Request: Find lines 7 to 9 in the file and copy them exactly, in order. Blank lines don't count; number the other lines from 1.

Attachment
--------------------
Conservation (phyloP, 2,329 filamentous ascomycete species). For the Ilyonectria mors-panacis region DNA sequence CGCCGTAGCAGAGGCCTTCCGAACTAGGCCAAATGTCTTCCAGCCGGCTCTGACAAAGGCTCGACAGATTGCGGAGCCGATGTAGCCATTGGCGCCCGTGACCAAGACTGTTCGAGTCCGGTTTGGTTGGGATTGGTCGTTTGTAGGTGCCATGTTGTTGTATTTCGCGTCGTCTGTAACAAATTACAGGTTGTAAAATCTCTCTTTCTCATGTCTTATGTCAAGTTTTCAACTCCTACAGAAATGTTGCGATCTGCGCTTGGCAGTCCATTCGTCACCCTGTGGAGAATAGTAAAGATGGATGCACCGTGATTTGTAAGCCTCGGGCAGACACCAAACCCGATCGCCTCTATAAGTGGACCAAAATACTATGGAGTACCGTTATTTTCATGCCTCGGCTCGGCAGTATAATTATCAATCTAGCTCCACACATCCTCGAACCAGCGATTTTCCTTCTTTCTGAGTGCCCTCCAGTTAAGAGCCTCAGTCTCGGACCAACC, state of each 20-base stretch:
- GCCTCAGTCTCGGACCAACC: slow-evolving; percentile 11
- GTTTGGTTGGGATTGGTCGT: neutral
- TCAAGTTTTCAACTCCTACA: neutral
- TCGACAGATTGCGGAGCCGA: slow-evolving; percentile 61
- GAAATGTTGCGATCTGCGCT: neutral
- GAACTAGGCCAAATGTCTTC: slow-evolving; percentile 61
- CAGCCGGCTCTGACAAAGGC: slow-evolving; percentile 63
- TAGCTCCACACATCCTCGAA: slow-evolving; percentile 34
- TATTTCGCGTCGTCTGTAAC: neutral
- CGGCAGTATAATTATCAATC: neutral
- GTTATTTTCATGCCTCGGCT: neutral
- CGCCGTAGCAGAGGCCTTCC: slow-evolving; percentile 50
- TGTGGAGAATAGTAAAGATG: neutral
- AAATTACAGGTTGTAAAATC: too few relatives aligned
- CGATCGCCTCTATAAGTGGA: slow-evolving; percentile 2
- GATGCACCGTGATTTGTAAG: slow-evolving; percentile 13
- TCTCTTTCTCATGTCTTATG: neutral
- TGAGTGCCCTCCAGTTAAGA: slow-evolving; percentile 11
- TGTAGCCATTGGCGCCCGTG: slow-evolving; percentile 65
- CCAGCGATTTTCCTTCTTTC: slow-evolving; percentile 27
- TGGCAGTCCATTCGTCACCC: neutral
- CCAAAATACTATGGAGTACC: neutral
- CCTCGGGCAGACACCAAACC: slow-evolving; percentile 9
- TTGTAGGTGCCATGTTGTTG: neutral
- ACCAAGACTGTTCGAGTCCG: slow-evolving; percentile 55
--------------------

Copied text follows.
- GAACTAGGCCAAATGTCTTC: slow-evolving; percentile 61
- CAGCCGGCTCTGACAAAGGC: slow-evolving; percentile 63
- TAGCTCCACACATCCTCGAA: slow-evolving; percentile 34